A recent study determined that developing asthma was strongly associated with the workplace environment. The researchers associated 18 jobs with an increased risk of developing the condition. Four of these were cleaning jobs, and three more were noted to involve likely exposure to cleaning products.
This is far from the first study to correlate asthma and cleaning products. In 2006, a literature review determined that "accumulating, consistent evidence” linked asthma risk and cleaning work. In 2010, the same journal re-visited the issue. In an article entitled "Update on Asthma and Cleaners," the authors noted that further studies had verified and strengthened the link between jobs in the cleaning industry and evidence of asthma. They added that others who worked around and with cleaning products, such as homemakers and healthcare professionals, showed similar effects. Other articles and studies have also made that point. A study examining people who cleaned their own homes found that the use of cleaning sprays at least weekly was associated with asthma symptoms.
In a previous post I mentioned the need to think about what the word "fresh" really means. Similarly, I think it's wise to ponder the word "clean." Is coating a surface with chemicals that cause asthma and other health effects making it clean? I don't think so.
There are many non-toxic options for cleaning. The cheapest and most basic cleaning aid is water. It’s known as the universal solvent because of its ability to dissolve more materials than any other substance. The power of pure water can be enhanced with such things as heat (using a steam cleaner, for instance), pressure (using a pressure washer), time (soaking an item for a while), or special applicators, such as microfiber cloths. Water alone can’t clean everything, but it can clean more than we’re likely to give it credit for.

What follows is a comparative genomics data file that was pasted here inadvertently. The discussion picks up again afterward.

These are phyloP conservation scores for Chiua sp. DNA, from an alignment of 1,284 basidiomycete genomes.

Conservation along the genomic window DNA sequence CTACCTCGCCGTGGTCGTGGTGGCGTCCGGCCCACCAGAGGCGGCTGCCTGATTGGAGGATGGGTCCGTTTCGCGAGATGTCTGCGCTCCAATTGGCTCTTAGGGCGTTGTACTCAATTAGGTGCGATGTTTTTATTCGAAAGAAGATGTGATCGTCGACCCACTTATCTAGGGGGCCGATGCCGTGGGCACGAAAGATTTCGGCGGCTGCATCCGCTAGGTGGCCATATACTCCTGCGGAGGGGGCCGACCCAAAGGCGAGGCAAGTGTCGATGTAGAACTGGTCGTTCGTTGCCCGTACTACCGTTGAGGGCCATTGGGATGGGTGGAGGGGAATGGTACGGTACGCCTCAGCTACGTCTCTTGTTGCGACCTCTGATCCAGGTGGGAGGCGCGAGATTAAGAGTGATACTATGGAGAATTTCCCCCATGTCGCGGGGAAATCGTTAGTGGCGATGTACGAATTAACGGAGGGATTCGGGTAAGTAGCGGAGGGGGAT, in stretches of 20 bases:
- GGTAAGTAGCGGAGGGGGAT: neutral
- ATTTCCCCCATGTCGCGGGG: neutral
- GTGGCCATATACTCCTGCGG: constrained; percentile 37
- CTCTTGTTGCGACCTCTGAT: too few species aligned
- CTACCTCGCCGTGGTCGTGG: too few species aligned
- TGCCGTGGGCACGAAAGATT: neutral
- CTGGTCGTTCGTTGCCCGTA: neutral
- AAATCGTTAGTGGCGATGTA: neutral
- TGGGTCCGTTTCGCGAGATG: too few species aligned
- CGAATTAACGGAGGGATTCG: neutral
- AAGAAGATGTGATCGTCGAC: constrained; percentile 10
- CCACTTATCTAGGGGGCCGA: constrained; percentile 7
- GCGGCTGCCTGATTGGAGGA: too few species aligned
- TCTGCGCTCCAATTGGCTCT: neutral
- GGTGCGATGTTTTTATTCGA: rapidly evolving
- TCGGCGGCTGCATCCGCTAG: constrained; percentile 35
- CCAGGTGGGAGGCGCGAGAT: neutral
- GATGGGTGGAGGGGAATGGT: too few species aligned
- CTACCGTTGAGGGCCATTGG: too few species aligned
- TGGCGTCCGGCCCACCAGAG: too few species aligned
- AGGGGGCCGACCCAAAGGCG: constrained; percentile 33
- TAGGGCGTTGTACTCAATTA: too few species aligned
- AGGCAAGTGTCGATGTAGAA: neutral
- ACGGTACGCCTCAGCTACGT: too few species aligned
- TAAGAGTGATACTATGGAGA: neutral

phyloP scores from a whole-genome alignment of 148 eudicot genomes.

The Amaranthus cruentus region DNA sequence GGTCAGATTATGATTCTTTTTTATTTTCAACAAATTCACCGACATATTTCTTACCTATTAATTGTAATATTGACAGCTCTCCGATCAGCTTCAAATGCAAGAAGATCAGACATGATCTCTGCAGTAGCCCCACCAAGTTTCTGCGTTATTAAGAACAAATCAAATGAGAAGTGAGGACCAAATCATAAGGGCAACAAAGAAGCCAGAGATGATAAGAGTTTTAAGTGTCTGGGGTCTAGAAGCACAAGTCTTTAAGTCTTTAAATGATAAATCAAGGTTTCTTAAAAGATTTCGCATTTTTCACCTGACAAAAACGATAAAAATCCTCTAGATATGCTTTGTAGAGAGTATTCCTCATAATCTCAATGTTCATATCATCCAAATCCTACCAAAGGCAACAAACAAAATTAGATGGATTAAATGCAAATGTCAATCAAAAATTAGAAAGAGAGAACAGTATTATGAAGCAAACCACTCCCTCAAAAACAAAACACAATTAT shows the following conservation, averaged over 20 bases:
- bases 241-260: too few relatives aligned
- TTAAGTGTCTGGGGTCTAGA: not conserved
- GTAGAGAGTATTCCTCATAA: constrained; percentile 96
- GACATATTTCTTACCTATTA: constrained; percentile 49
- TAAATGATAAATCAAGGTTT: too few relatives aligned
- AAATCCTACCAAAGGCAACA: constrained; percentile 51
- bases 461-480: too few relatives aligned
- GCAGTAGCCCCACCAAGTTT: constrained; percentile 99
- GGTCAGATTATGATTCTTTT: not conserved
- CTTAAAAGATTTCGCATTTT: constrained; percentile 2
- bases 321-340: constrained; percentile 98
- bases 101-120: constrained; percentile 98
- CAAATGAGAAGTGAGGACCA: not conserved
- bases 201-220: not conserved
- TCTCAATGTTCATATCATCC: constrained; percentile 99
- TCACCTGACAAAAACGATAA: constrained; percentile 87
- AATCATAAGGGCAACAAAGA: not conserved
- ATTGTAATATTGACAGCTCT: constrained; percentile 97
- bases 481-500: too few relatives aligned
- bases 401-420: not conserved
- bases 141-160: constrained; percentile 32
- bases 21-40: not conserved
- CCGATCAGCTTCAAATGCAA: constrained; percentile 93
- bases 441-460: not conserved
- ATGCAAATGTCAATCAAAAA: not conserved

Sometimes the goal is simply to make a surface free of visible dirt. Other times the goal is to disinfect. Water can do that, too. The heat of a steam cleaner can kill germs, of course, but water doesn't have to be heated to perform that task. A test of various disinfectant products used to clean a computer keyboard found that “all disinfectants, as well as the sterile water control, were effective at removing or inactivating more than 95% of the test bacteria.” In other words, wiping for five seconds with clean water was as effective as wiping for five seconds with bleach, alcohol, or the other disinfectant wipes tested.
Another study of disinfectants also verified the power of water (salt water in this case) to disinfect. Researchers at the
whether a quick swipe with an antibacterial product was enough to disinfect a
surface. They found that it was not, and that three passes was the optimal
number. Interestingly, they also found that three wipes with a salt-water
solution were equally effective. The authors note, “When the surface was swiped
three or more times, the saline wipe appeared to be equally effective as
disinfectant wipes.” University
Let’s refuse to believe the marketing hype. Let’s protect our own health and the health of those around us by refusing to use products that are not only unnecessary, but harmful. Let’s think about what “clean” really means.